This morning, after yet another shower, I got to the same helpful APT, which gave me good information on the bus to Anghiari (9:50, arriving 10:36); and where to take it — a bus turnaround about half a block from the station, to the left as you look outwards — and had a breakfast of a cappuccino and two exceptionally good cornetti, like good French croissants, buttery, flaky, not sweet.
Bus ride thru beautiful country,b no actual rain but the constant threat of it: the weather reports this morning full of black storm clouds and thunderbolts so I forwent my walk; and Anghiari at the other end an unexpected delight, starting with a fairly good hotel room at the Hotel Meridiana.
View of Anghiari.
The town has managed to tread the careful line between tourism and a live place; it's mostly late medieval on one hill, with fairly modern livable extensions along various roads. Most of the churches were open, and though none is astonishing in any way, they're all worth a look — and the Palazzo Comunale, referred to here as the Palazzo Pretorio, has a whole ground floor of frescoes including a "Cappella del Tribunale" with a whole assortment of nicely restored stuff, late 15c mostly I think.
The Palazzo Pretorio of Anghiari:
The Museo Statale Taglieschi (in the palazzo by the name of that noble house), 2E and no photography, full of interesting stuff, and deceptively large, too. My guide, a woman slightly younger than me, a good guide but quite lost when it came to Latin, quite surprised that the lone ancient Roman inscription was, no, not some undecipherable mystery — the tombstone of a sevir, presumably Augustalis. An interesting stone map of the republic of Cospaia, and an inscription that I thought was still in situ over either the church or the castello (I forget which) in Cospaia itself. I'll know tomorrow maybe.c
I got out of this surprisingly interesting museum at 1 P.M., my only regret that I couldn't take these 3 photographs; and found myself a hole in the wall to eat: a good meal, too. Zuppa all' orzo, a slice of pizza with mixed vegetables, a bit of gratinéed tomatoes, ditto fennel, a half of local white, and a tartufo bianco affogato al Grand Marnier.
My post-prandial somehow took me out of town on the road to Ponte della Piera, at one point I even thought I might actually go there, but uncertain weather, a spot of drizzle at exactly the wrong time — since in fact it did not really rain — and after 1.5 km out I turned back: beautiful countryside though.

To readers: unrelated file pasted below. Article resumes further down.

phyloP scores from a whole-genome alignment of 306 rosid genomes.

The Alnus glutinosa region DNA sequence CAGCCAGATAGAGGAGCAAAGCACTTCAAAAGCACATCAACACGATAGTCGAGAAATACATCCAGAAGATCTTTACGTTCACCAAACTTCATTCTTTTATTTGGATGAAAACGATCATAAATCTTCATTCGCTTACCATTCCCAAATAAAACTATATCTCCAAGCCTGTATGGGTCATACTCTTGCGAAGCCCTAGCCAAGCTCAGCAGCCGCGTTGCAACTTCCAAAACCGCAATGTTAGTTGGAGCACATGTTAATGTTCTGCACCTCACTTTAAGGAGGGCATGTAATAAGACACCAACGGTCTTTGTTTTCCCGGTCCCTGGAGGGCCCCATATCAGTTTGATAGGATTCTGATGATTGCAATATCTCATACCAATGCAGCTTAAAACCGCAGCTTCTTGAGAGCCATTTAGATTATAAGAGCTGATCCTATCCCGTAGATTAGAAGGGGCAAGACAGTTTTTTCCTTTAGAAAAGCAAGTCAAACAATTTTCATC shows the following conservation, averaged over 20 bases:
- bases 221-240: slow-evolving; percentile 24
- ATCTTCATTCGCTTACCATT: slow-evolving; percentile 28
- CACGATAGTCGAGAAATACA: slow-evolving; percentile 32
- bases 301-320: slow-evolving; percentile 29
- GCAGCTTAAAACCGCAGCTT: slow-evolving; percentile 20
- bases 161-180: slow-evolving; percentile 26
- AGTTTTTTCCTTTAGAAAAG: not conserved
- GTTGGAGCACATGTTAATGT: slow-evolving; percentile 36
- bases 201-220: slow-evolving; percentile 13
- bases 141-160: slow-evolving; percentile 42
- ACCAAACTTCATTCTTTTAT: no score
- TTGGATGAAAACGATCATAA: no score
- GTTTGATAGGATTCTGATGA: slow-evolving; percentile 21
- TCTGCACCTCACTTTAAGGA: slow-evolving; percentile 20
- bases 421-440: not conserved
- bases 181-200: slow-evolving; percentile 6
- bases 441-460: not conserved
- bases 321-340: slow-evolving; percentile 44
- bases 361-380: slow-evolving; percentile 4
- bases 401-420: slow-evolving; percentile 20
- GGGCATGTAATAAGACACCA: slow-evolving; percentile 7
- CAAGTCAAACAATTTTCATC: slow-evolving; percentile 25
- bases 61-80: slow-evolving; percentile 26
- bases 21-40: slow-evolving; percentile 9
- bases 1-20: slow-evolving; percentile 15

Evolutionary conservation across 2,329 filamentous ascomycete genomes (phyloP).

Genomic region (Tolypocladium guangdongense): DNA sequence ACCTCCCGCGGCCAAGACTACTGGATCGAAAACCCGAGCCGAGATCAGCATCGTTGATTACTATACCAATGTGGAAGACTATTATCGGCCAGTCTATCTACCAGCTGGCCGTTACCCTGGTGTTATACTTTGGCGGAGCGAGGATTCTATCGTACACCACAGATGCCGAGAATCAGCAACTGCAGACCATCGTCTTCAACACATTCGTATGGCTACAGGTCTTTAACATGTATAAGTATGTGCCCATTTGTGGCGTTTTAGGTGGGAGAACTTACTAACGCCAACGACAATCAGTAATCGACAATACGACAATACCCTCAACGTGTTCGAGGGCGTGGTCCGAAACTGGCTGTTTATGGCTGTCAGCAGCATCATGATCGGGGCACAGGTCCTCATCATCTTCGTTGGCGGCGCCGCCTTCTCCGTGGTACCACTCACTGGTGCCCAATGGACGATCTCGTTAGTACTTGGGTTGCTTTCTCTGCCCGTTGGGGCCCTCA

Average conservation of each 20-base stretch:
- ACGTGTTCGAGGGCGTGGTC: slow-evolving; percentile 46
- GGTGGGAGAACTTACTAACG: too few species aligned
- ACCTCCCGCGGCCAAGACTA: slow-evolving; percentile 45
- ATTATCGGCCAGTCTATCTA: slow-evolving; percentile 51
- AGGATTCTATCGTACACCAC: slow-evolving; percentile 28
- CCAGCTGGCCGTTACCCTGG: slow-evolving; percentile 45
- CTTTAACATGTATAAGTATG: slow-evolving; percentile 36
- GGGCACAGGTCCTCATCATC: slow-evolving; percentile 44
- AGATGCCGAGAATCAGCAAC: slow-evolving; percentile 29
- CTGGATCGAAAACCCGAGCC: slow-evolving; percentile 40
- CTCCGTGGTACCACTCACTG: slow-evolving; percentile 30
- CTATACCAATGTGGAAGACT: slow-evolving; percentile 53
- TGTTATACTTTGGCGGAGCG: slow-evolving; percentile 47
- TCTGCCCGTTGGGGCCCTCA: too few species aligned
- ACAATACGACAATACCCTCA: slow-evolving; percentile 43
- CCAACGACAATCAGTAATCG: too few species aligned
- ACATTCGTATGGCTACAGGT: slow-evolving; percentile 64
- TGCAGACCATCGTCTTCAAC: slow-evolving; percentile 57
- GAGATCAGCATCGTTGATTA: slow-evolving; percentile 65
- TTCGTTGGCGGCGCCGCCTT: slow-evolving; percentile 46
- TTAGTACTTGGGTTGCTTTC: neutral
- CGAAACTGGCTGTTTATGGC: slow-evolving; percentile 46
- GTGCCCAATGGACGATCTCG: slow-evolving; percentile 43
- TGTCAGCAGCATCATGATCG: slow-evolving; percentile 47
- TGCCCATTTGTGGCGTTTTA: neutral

Sat a bit in my room, caught up with diary, then settled for the easiest thing for dinner, eating in the hotel's basement restaurant, an average but not unpleasant meal: ravioli, then some rather good strips of steak with a lot of rugola, artichokes, fries; a cheese plate (scamorza, smoked; parmesan with chestnut honey, good; pecorino with fig jam, also good); finally a dessert said to be an Umbrian Easter specialty, called cimiglia — damp kermes'd cake, nobody ever said Umbrian desserts were particularly good —. To bed, slept immediately.
a This may confuse some — the current Duomo is in fact not S. Francesco either — because it telescopes what we actually said.
Me: Can you tell me where the old Duomo is?
Young lady at desk (knowing that the Duomo is S. Donato, formerly S. Pietro, but also knowing that most tourists are merely in a hurry to see the "famous" thing, a cycle of frescoes in S. Francesco): S. Francesco —
Me (interrupting): No, not S. Francesco, but the very old church, now demolished, that Guido would have known.
Young lady (not missing a beat): Ah! Very few people ask about that; you want to cross behind the railroad, to the Colle del Pionte. . . .
b Oddly, I failed to mention one of the more striking sights along the way: a perfectly maintained baseball diamond, bleachers and everything. Although now on the Web I find a baseball park just outside of Arezzo, home to the Baseball Softball Club Arezzo, the one I saw was well out in the country, more than halfway to Anghiari if I remember correctly.
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Page updated: 7 Dec 20